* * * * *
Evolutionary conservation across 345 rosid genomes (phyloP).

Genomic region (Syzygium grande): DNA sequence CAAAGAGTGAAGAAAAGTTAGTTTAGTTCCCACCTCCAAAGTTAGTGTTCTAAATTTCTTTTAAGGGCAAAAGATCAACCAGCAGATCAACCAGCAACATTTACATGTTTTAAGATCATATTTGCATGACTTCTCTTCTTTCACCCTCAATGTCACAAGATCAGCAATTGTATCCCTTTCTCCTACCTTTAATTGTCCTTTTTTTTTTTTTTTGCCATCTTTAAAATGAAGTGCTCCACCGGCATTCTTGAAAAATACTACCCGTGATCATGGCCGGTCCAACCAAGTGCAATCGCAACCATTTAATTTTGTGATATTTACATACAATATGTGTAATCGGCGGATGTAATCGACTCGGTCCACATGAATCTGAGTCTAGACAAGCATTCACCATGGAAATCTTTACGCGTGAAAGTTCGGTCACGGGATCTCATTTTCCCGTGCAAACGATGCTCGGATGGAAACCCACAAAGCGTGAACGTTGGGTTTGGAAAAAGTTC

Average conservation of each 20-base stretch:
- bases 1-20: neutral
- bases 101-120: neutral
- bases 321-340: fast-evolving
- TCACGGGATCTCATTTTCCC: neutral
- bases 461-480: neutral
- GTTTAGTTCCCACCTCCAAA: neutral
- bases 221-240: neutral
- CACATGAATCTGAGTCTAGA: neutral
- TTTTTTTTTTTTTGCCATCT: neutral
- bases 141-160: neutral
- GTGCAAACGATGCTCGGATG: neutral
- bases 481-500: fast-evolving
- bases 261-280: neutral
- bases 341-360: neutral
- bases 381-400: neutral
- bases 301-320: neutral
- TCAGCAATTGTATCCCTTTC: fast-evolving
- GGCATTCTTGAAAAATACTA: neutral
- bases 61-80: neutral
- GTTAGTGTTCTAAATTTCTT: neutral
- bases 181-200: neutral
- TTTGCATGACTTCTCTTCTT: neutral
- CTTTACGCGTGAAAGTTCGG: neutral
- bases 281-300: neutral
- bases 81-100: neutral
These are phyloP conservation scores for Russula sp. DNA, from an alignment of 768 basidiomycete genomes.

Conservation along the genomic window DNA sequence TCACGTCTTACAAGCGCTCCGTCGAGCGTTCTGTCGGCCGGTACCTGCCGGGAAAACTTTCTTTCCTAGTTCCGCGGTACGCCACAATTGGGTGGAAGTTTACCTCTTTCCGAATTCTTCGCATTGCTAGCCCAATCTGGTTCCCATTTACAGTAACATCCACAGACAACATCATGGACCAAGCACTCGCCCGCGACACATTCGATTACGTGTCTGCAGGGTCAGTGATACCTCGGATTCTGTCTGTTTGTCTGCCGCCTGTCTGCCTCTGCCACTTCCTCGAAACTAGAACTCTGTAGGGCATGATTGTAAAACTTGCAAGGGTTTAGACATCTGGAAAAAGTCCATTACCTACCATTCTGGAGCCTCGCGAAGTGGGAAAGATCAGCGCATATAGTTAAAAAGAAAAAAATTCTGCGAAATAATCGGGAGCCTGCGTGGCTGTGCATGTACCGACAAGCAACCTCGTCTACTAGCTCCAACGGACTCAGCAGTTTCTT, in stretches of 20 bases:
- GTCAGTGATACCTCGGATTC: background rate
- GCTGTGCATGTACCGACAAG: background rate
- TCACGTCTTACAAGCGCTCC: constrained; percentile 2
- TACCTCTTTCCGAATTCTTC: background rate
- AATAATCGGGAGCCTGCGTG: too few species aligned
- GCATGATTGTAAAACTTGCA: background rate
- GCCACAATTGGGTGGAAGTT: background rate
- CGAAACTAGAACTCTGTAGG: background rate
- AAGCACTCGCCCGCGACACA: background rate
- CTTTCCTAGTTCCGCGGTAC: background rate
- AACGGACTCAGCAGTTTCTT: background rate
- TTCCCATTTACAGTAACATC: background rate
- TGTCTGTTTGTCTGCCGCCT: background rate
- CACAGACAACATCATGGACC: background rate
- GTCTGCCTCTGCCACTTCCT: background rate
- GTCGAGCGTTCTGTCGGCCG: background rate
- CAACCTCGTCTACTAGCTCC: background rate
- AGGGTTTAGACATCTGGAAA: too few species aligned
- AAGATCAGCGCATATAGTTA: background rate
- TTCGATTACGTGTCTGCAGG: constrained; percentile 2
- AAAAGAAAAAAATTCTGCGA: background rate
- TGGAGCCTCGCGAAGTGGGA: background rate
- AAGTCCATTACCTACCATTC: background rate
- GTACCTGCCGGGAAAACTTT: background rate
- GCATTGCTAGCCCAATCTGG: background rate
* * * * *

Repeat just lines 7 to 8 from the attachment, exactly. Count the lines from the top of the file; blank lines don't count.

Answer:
- TCACGGGATCTCATTTTCCC: neutral
- bases 461-480: neutral